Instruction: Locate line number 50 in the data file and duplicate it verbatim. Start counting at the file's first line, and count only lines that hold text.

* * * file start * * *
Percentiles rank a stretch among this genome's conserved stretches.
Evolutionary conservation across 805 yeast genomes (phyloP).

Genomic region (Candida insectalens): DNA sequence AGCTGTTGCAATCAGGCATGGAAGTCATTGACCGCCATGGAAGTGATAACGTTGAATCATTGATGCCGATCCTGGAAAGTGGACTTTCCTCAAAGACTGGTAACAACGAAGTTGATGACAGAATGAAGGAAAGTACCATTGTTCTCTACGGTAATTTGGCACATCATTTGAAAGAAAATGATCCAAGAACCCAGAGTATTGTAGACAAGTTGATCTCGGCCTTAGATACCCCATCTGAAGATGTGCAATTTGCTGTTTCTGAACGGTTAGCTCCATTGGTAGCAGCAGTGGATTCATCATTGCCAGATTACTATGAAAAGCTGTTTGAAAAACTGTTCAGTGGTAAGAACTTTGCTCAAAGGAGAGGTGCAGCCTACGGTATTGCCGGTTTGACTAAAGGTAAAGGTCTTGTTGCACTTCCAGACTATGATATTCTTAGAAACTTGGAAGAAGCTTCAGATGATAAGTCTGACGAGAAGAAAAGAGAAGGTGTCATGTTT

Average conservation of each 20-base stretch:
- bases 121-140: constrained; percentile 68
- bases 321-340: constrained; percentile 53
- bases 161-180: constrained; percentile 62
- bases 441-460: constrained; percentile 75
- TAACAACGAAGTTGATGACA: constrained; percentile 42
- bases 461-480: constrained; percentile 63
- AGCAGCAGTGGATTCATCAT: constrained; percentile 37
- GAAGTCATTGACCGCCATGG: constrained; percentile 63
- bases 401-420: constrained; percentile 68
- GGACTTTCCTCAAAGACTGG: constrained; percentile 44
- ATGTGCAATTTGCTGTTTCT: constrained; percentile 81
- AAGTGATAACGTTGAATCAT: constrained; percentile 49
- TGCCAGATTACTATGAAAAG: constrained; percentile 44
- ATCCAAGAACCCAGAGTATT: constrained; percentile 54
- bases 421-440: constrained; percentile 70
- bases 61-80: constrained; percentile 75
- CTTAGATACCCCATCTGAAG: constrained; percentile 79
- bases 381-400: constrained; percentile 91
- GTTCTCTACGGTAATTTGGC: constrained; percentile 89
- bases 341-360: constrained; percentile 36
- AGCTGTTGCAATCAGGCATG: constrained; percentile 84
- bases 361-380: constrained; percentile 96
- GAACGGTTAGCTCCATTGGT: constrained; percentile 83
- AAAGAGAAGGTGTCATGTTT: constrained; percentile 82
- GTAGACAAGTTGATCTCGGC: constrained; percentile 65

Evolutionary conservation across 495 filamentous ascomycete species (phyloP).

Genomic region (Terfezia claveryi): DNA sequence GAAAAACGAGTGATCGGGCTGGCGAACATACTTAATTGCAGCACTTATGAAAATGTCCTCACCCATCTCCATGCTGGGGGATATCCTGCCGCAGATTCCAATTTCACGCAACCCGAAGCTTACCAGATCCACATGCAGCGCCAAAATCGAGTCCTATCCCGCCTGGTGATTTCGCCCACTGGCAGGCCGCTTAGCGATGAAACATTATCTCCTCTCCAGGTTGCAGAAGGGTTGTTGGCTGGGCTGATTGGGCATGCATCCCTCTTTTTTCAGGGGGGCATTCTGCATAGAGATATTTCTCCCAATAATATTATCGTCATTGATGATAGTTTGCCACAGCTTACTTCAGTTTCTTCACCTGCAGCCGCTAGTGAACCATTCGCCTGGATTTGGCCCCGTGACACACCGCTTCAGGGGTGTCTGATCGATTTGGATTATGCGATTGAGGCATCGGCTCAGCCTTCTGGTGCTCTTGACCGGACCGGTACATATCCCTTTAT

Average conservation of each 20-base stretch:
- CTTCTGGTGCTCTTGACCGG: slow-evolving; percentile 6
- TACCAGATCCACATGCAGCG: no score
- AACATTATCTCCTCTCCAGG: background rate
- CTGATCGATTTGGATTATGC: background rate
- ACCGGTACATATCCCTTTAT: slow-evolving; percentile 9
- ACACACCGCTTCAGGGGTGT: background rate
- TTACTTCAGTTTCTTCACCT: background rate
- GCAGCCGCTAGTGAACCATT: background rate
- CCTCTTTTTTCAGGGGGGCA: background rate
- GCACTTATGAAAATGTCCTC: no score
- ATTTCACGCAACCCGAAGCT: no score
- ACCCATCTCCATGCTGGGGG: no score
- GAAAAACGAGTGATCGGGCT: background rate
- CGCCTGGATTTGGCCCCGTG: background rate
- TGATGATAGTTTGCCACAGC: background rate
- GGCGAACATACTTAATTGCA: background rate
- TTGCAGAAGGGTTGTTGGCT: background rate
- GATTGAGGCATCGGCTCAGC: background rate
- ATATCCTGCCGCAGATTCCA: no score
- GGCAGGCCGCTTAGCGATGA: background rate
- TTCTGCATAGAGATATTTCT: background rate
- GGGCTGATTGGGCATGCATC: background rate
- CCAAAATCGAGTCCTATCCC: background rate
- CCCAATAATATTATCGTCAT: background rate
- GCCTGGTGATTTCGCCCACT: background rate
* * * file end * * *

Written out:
- GATTGAGGCATCGGCTCAGC: background rate